MAC Vibe Tribe Cultural Appropriation Controversy

MAC has unveiled its latest collection for summer 2016, MAC Vibe Tribe,

Lose control in lips painted reckless shades of red and coral, or a flash of gold. Let your eyes escape reality in teal, cobalt, mandarin and charcoal, as free-spirited nails glisten in succulent tangerine and the perfect, buttery nude. Join the tribe. Feel the vibe.

MAC Vibe Tribe

Whilst this collections shades look beautiful for summer there has been an outcry at the tribal stereotype portrayed, with the collections artwork making a clear reference towards native american culture.

MAC Vibe Tribe

The ad campaign has caused many to call MAC out for cultural appropriation.  Cultural appropriation has been explained by Anna Akbari, PhD., as,

“a way of using another culture in a way that delights our imagination, while making them the Other, and stripping them of their identity.”

MAC Vibe Tribe

Dr. Keene tells us,

“cultural appropriation interferes with a community’s ability to define its own identity. When outsiders are using aspects of culture however they see fit, the meaning behind them is slowly diluted and lost.”

MAC Vibe Tribe

And finally Akil Houston, PhD., defines cultural appropriation as,

“It is the use of another culture or cultural symbols to support or justify one’s need for self-expression or sense of freedom. Quite simply, it is theft.”

MAC Vibe Tribe

MAC cosmetics throughout the launch have made no reference to what has been assumed as the inspiration behind the collection. There has been no credit or homage to the “tribes” it has referenced, with MAC in fact stating that,

“The collection, including the visuals, product lineup, and naming, is inspired by art, outdoor music festivals, and the colours of the desert. The collection has absolutely no connection to, nor was it inspired by, the Native American cultures.”

This denial of exploitation comes when names in the collection include Adobe Brick, Call of the Canyon, Arrowhead and Wild Horses. For many this is a cringe reaction from a usually inclusive beauty brand, ignoring their involvement when accused of appropriating symbols connected to indigenous people.

Cultural appropriate in the beauty and fashion industry is common, and the public outcry has shown backlash and disappointed toward these brands.

MAC Vibe Tribe

I would love to know your views on this, will you be purchasing the MAC Vibe tribe collection? Do you believe it is simply cultural insensitivity or another example of cultural appropriation?

The MAC Vibe Tribe launch will be in May 2016 at MAC Stores and counters.

MAC Vibe Tribe

The MAC Vibe Tribe Summer 2016 Collection includes –

  • Vibe Tribe Lipstick shades – Tanarama (frost), Arrowhead (matte), Painted Sunset (amplified), Pure Vanity (lustre) and Hot Chocolate (satin).
  • Patentpolish Lip Pencil shades – Tumbleweed, Teen Dream, Caravamp, Desert Evening (online exclusive) and Rio Grande Romance.
  • Powder Blush shades – Modern Mandarin (satin), Adobe Brick (satin) (online exclusive) and Painted Canyon (satin).
  • Cream Colour Base shade – Yellow Topaz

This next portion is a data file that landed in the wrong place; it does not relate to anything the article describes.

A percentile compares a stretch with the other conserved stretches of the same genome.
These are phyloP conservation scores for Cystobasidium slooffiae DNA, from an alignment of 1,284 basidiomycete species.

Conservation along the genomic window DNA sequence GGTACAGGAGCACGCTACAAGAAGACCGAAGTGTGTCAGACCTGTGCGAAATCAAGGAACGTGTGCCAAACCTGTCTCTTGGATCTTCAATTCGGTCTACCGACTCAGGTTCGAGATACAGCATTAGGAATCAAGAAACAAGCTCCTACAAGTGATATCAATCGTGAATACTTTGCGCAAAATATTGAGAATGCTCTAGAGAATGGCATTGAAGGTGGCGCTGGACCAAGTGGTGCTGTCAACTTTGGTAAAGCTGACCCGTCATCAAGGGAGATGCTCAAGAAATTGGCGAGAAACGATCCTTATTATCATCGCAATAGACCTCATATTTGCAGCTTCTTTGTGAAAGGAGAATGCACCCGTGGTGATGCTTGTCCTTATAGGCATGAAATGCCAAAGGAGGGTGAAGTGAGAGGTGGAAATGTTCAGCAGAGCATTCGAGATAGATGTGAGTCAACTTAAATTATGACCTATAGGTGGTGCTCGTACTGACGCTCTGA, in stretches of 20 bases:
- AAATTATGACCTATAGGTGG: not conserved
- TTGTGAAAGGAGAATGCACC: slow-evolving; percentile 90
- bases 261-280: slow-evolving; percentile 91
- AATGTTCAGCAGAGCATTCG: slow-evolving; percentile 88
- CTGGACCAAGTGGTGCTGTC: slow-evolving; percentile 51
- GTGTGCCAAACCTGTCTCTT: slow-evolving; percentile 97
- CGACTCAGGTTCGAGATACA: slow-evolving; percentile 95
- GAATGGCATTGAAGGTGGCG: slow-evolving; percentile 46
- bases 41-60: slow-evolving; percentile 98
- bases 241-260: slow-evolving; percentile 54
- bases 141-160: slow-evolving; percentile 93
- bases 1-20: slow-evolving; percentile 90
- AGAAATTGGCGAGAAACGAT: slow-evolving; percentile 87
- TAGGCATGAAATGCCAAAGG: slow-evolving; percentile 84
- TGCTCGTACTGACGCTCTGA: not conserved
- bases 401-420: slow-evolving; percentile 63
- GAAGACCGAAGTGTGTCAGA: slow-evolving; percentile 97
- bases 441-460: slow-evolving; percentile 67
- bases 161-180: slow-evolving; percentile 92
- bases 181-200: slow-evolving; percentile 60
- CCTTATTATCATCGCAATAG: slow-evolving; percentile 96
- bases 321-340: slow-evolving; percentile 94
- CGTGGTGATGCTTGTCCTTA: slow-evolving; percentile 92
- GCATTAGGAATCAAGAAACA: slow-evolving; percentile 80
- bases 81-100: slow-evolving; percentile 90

• Call of the Canyon Eye Shadow Palette 4 shade names – Call of the Canyon (veluxe pearl), Fool’s Gold (frost), Summer Sun (frost) and Thunderbolt (lustre).
  • Wild Horses Eye Shadow Palette 4 shade names – Wild Horses Brule (satin), Charcoal Brown (matte), Wild Horses (satin) and Blue Mesa (satin).
  • Technakhol Eye Liner shades – Snowed In, Broque and Take the Plunge.
  • Bronzing Powder / Matte Bronze Bare Shouldered Bronze shades – Refined Golden (online exclusive) and Firebrush.
  • M·A·C Studio Sculpt Defining Bronzing Powder shades – Delphic and Golden Rinse.
  • Gleamtones Powder shade – Dunes at Dusk
  • M·A·C Studio Nail Lacquer shades – Blazing Hot (cream) and Skin (cream).
  • Brushes – 125 Split Fibre Dense Face, 127 Split Fibre Face and 228/226 Double Ended
  • Makeup Bag available in 2 different designs.

MAC Vibe Tribe

Don’t miss out on today’s earlier post, the exciting news that Anastasia Beverly Hills have announced a new Stick Foundation launch!



  1. 2016/04/26 / 15:10

    Hmm I have to be honest – I have ummed and ahhed over whether I really believe cultural appropriation is a problem…I can’t help but feel this day and age is trying really hard to be offended by every little thing possible. I understand the argument and I can understand where the offence lies, but also I think we should be able to celebrate other cultures and borrow from one another as long as we understand and appreciate the cultural history of that borrowing. Globalisation makes it really easy to be influenced from other cultures and I think that’s a great thing.

    That said…I think it’s genuinely appalling of MAC to state that they took no inspiration of Native American cultures when they so clearly have done. Very bad and insensitive move on their part.

    I won’t be buying any of it – but only because I don’t need any of it…ha ha.

    Katie. xx La Coco Noire

  2. 2016/04/26 / 21:18

    interesting. Not inspired by Native Americans huh? It looks like a pretty collection but I am trying to not buy any makeup for a bit.

  3. makeupjunkie
    2016/04/28 / 21:16

    It’s a little crazy that MAC claims this collection is based on “art” without realizing that those traditional Southwestern geometric palettes come from Navajo designs. In the same breath they admit it’s based on artwork and yet deny any associations with the culture producing the art… That’s pretty much as close to the definition of “appropriation” as you can get. I wish that MAC had committed to a Native American collection and worked in partnership with Native American artists and models to create something that would honour and celebrate the culture instead of just ripping it off.

    • makeupjunkie
      2016/04/28 / 21:17

      * geometric patterns (not palettes)

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